The desire to create a collaborative community of practice led to the decision to provide a single space shared by all staff. Like the students staff use laptops and a hot desk system is in operation.

How to engender a high level of commitment and good behaviour from the students was debated and a requirement for good visibility across all spaces formed part of the brief. Similarly it was decided that no separate social or refreshment facilities would be provided for staff – again underpinning the idea of a real working environment and providing a very subtle but effective form of passive supervision.

Preparation for the Process

At the start of the project a small Property Strategy Group, drawn from the governing body, was set up to oversee the governance of the project which met each month. The group consisted of The Principal, Deputy Principal and the Assistant Principal responsible for the Engineering department, plus members who were from the LEP and Local Authority Governors. The Deputy Principal was the designated Senior Responsible Officer and Project Director. He acted as the overall Project Director and chaired the fortnightly project team meetings with the contractor, architects and the Assistant Principal, who was the ultimate end user.

Some visits were made to other Engineering centres but the primary external influencers on the project were local employers and helped the College develop the curriculum offer that defined the brief. A series of employer meetings was held during the design phase to develop an understanding of employer needs and to ensure the CEMAST curriculum offer was designed tomaximise the potential for employer use of the building. These links and partnerships with local, national and multinational businesses and partner companies have continued to thrive.

Appointing a Consultant Team

The consultant team was appointed through Hampshire County Council’s iESE framework. A single appointment was made that encompassed Project Management, Architect, Engineering Services, Cost consultant and CDM Coordinator.

Delivery Team

  • Architect: Perkins Ogden Architects
  • Project manager (cost advice and engineering services): Jacobs
  • Contractor: Leadbitter (part of Bouygue UK).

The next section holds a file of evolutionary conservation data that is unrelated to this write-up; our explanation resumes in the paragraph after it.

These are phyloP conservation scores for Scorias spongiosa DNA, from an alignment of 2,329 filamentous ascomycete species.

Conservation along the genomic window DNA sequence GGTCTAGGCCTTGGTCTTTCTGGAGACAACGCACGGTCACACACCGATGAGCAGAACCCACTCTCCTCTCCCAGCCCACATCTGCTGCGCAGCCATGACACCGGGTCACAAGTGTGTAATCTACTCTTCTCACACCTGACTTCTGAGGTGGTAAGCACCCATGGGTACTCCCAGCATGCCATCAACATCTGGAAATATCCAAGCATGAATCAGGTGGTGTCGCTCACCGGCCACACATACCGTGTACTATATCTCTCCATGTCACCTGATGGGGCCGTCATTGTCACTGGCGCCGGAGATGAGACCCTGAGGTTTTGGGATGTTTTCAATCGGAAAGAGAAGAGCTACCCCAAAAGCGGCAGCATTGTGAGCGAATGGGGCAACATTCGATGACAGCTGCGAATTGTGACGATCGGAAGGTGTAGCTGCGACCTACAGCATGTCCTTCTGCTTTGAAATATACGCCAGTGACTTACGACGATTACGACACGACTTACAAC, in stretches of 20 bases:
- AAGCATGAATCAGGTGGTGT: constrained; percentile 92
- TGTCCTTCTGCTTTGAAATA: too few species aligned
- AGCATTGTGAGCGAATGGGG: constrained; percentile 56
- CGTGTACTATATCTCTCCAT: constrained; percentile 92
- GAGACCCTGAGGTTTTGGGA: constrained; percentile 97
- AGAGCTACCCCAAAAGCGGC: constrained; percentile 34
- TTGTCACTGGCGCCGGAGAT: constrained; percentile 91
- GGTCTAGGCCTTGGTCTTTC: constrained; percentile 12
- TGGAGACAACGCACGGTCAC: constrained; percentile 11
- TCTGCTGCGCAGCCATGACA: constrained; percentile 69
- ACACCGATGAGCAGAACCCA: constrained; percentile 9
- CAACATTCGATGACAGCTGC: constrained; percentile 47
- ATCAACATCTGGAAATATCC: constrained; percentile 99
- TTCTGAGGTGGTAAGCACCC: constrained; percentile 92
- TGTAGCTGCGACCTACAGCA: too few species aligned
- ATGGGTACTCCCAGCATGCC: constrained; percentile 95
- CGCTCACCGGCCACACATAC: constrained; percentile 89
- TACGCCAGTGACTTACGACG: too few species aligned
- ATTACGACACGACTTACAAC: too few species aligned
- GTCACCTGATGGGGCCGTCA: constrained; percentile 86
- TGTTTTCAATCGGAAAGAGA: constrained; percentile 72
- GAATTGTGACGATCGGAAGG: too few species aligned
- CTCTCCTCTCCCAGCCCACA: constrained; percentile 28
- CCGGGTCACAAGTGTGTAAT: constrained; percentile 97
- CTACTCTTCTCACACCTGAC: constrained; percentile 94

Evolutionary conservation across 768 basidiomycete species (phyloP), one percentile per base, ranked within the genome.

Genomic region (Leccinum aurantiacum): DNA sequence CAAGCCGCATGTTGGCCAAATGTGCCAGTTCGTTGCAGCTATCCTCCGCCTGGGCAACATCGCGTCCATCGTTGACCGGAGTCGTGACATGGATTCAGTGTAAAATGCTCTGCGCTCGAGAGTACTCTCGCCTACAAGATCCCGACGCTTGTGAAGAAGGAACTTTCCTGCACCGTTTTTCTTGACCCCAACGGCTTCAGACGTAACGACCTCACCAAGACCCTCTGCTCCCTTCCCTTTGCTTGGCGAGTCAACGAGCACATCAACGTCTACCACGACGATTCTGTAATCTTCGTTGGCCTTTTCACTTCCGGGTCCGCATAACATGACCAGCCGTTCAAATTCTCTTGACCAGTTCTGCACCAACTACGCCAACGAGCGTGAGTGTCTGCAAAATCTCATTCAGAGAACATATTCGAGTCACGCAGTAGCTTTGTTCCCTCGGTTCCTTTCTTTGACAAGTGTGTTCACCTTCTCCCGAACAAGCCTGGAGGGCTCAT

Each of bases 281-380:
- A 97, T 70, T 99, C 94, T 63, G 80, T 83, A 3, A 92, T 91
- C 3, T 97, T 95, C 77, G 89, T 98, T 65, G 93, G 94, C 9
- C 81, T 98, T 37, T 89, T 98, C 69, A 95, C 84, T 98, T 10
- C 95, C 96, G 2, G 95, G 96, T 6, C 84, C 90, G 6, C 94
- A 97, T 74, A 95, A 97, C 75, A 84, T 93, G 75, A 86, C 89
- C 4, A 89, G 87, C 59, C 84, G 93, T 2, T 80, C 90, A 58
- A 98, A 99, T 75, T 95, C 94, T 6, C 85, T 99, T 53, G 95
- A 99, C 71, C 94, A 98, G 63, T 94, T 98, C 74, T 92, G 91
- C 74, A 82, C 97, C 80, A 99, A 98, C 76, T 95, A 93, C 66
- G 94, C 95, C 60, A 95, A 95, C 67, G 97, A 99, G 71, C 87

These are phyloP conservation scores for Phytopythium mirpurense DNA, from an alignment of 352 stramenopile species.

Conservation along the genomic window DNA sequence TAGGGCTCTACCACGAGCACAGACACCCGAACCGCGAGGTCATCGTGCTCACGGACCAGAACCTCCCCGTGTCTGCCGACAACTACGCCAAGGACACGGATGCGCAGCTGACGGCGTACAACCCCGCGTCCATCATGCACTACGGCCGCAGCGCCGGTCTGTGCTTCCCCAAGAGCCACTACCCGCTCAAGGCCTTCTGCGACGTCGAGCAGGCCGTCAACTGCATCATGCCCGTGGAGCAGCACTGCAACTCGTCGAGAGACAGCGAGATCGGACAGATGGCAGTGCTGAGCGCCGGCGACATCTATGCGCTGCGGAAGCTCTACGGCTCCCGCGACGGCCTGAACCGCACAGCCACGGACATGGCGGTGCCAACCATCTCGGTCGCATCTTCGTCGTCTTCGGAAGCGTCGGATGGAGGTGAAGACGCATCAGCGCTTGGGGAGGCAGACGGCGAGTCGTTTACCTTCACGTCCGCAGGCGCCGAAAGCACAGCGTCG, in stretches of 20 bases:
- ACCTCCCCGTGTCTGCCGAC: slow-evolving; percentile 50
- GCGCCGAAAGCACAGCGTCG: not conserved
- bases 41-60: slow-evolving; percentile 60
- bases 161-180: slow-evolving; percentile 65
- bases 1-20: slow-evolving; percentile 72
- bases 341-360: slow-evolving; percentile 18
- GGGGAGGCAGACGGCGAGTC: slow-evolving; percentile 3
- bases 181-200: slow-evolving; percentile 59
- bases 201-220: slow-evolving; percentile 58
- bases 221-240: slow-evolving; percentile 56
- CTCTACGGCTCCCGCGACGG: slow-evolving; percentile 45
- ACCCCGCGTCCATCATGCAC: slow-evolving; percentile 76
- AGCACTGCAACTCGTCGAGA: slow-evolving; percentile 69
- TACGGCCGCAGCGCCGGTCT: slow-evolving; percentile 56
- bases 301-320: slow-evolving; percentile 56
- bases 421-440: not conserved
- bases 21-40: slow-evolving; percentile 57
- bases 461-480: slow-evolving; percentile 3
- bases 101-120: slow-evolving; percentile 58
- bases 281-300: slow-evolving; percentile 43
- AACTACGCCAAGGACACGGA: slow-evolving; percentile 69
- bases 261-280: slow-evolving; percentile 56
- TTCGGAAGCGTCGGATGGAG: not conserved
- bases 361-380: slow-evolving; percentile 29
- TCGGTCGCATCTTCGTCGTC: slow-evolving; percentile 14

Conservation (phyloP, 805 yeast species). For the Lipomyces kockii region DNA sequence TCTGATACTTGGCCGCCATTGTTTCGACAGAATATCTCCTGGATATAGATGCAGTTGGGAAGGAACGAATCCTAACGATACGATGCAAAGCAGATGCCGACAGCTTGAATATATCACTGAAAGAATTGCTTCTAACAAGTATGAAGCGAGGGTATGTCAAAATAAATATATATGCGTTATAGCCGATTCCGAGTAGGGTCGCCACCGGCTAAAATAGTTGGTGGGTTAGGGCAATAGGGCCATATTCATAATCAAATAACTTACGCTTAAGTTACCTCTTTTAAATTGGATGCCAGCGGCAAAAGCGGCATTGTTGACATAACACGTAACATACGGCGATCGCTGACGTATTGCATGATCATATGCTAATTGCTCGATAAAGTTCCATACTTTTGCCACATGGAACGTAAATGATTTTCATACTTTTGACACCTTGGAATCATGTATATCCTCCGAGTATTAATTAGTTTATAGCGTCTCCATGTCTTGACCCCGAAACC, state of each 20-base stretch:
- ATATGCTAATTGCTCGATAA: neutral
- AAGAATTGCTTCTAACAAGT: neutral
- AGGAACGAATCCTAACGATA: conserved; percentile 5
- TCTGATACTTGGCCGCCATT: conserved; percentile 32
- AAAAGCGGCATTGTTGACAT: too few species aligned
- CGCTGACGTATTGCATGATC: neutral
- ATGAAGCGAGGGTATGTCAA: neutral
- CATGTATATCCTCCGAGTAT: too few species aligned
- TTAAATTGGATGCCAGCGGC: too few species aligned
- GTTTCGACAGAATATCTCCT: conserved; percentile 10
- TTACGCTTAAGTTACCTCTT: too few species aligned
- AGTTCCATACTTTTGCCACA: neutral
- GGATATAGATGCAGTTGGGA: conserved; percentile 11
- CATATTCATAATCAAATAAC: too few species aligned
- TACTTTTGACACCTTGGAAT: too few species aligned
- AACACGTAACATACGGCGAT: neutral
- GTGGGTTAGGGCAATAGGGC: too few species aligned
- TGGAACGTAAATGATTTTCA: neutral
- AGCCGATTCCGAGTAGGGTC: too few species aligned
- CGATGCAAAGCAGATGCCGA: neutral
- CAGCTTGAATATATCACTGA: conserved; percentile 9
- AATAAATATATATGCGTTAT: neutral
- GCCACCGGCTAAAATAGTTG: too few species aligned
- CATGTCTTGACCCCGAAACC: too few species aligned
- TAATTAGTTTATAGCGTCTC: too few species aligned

Design Briefing and Pre-construction

Briefing and Design Development

The College’s Deputy Principal who was recruited to bring his substantial experience of leading a £64million development at City & Islington College acted as the key “Client” with the Assistant Principal assisting in the detailed briefing process with a wide range of his staff and the Architects. There were interviews and workshops with each curriculum leader through the design phases with the key design and cost decisions being made by the fortnightly client led meetings.

During the design phase two or three forums were held with students and some essential and practical suggestions emerged from these.

There were also consultations with external stakeholders – local employers, Fareham Borough Council, Gosport Borough Council, Homes and Communities Agency, Hampshire County Council, Solent Local Enterprise Partnership, all local schools the Education Funding Agency, the Skills Funding Agency and local communities which were critical in ensuring the building met local needs.

Management Process and Project Reviews

In addition to the all encompassing fortnightly  Project Review Meetings and monthly governance meetings of the Property Strategy Group, regular design review meetings were held during the design phase with Hampshire County Council (HCC) architects department under their dual role of Technical Advisors to Fareham College and part scheme funder. HCC used the design parameters developed by CABE for education projects to formally assess the scheme.

Despite a demanding timetable, a series of formal gateways were set up to ensure that all issues had been dealt with before moving to the next stage. These reviews were held at the following stages:

  • Concept
  • Pre-planning
  • Pre-construction
  • Mid Construction
  • Post project


There was one round of value engineering in order to meet the construction budget. Although there were some changes to finishes, the primary area for value engineering was the Mechanical and Electrical design which had become over complex. Rather than a simple cost cutting exercise this was a genuine case of re-visiting the provision against the brief and requiring the M&E designers to deliver the simple systems the College preferred.